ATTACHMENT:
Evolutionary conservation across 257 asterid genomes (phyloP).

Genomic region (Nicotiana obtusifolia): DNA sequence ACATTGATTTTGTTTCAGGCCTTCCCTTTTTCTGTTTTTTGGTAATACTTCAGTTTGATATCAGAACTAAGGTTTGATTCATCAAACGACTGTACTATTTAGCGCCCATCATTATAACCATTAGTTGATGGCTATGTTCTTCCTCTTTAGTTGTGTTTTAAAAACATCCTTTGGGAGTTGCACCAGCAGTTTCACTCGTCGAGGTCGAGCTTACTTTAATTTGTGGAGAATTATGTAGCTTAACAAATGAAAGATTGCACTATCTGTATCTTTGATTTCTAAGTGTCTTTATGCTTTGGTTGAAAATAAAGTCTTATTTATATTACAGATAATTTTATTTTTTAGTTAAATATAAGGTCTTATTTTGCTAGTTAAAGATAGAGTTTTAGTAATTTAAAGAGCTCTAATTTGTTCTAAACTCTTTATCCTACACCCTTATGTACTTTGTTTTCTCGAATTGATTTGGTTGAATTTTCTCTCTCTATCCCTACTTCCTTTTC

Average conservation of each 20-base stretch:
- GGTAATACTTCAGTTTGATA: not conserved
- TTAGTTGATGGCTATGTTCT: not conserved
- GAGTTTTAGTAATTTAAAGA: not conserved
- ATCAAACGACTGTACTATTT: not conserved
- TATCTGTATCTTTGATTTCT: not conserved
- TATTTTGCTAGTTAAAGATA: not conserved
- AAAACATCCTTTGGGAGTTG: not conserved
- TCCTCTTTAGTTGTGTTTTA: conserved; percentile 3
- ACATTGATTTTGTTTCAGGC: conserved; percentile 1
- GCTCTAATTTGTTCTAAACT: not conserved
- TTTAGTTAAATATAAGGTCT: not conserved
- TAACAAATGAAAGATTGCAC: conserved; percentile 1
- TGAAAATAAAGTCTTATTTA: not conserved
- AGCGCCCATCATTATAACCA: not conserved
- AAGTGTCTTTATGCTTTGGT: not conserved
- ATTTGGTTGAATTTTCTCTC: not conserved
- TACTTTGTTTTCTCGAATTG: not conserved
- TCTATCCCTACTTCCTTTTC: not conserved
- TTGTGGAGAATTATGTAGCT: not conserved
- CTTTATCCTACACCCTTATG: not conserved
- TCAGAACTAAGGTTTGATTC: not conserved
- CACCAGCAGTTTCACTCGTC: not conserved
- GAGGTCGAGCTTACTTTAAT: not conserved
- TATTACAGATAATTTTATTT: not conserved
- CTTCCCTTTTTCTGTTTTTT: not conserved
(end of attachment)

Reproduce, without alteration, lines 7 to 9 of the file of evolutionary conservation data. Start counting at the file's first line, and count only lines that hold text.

- ATCAAACGACTGTACTATTT: not conserved
- TATCTGTATCTTTGATTTCT: not conserved
- TATTTTGCTAGTTAAAGATA: not conserved